Klint Kubiak, Vikings Offense Will Be Better This Week
We got a pretty sizable sample of the Vikings offense over the course of week one as Minnesota’s 76 plays ranked sixth in the league. For the most part, it did not move like the well-oiled machine of 2020. Instead, it functioned much like the old car in the garage that hasn’t been driven around in awhile. There were some annoying new squeaks, the tires needed some air, and that old chip in the windshield was still there.
After a rough game that was lost in large part due to the offense’s failures, it’s hard not to point some fingers at new offensive coordinator, Klint Kubiak. Certainly some bad trends occurred on Sunday that were different from what we’ve seen from previous iterations of the Vikings offense, and we’ll get into those. However, some of these were simply a result of player mistakes which cannot be ignored either. Fortunately for the Vikings, many of these mistakes have not been common in previous years either, so it seems safe to assume next week will be different. Please note that all stats for this article are taken from teamrankings.com.
In previous years, the Vikings have made it an emphasis to establish the run game on early downs. In 2020, the Vikings ranked fourth in the NFL in first down runs per game. They averaged 8.7 per game behind only Baltimore, New England, and New Orleans. Dalvin Cook is obviously the best player on this team, so it makes sense to get him the ball early and often.
That was not the case on Sunday, though. The Vikings ran on just five of their 24 first down plays against the Bengals this weekend, That’s a mere 20.8% compared to 36.4% in 2020. Obviously, you’d like this number to be much closer to the 2020 number, and some of that lands on Kubiak, but upon closer observation, he might not have had much of a choice than to abandon the run for much of the day.
The Vikings had three penalty first downs, making them one of just 11 teams with that many. That alone seemed like a ingredient for disaster as those 11 teams went a combined 3-8 this weekend. Starting off a series by moving backwards is not helpful when trying to pound the ball.
Of course, the Vikings need to play more fundamental football if they are going to have a successful season. Minnesota got stuck with 12 penalties on Sunday, which is something they didn’t have nearly as much trouble with last season. The Vikings were one of the more disciplined teams in the NFL last season, averaging just 5.1 penalties. I confident that this won’t be an issue moving forward. Of the 12 penalties, six came on players who saw starting time last season. Another was a DPI called on Bashaud Breeland who did not seem himself the entire afternoon. If the veterans can clean up, there shouldn’t be nearly as much laundry on the field this week.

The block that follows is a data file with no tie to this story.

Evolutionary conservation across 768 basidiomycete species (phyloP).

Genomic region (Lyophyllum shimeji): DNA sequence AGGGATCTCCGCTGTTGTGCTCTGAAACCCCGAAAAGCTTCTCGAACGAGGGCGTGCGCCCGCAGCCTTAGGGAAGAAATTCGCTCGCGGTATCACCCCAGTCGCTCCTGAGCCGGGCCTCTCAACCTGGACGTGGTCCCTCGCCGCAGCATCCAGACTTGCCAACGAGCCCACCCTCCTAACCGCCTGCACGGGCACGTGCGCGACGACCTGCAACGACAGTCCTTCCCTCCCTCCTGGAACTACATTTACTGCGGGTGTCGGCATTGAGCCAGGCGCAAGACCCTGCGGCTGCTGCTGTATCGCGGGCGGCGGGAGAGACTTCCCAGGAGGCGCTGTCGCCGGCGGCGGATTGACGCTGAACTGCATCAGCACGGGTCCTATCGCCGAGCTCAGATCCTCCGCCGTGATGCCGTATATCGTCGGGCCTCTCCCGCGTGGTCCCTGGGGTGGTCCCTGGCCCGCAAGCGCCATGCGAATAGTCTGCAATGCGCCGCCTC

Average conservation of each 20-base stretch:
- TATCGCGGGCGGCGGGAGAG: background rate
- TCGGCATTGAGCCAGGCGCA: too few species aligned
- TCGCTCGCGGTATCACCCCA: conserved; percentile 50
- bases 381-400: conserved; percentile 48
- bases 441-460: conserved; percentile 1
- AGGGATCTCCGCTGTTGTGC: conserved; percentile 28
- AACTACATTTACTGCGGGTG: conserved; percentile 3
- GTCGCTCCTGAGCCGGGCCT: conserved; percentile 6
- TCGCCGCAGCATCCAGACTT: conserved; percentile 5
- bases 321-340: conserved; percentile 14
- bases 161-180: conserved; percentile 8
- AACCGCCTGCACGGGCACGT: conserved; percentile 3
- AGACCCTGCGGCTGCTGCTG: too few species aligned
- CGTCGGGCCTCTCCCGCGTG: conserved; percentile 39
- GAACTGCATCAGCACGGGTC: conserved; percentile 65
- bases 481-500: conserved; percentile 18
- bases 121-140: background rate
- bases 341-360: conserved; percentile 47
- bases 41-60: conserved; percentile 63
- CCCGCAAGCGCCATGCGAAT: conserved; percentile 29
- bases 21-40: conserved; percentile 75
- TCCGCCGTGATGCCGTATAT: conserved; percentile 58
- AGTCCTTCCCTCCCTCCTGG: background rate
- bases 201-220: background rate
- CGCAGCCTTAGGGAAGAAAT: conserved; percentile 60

The Passing Game Worked
For as one dimensional as the Vikings offense was on Sunday, their passing game got the job done surprisingly well. The Vikings passed on 70.67% of their plays, which for comparison’s sake is nearly the same rate as Green Bay (71.15%) during their 38-3 blowout loss. As aforementioned though, the Vikings could not run the ball often, and when they did, it just wasn’t working. Sometimes you have those days, and honestly, kudos to Kubiak for rolling with what was working.
Cousins obviously threw a ton, completing 36 of 49 yards for 351 yards and two TDs. Those numbers by themselves are pretty good, but the schemes for these plays should have Vikings fans excited. For years, Vikings fans have been calling for Dalvin Cook to be more involved in the passing game, and on Sunday he certainly was. He caught six of seven targets for 43 yards. It’s just the seventh time in his career that he’s had six receptions, and I don’t think it’s a coincidence it happened in Kubiak’s first game.
Additionally, Minnesota moved to more three-WR sets on Sunday, which led to the emergence of K.J. Osborn as the future WR3. This is another item that has long been on the Vikings fan agenda, and it seemed imperative after Irv Smith’s injury. If Osborn continues to be a threat in the passing game, it will only open up more opportunity for Justin Jefferson and Adam Thielen.
Speaking of ole reliable, Thielen had a great game. After an historic season in the red zone last year, it was at least a concern of mine whether he’d be able to reproduce that same effectiveness, especially without a proven tight end. He certainly got off to a great start with a pair of touchdown catches.
From the get-go, this Vikings game felt like an anomaly. C.J. Ham committing two false starts on the opening drive is certainly not something we’re used to. The offense went through its yips, and it wasn’t helped by the boatload of penalty flags. All the while, Minnesota still should have been in a position to win this game if not for Dalvin Cook’s ninth career lost fumble. Arizona will certainly bring a test this weekend and should be viewed as a threat, but by no means is it panic time. If Minnesota plays fundamental football and gets back to what we’re used to seeing from the offense, this game is winnable.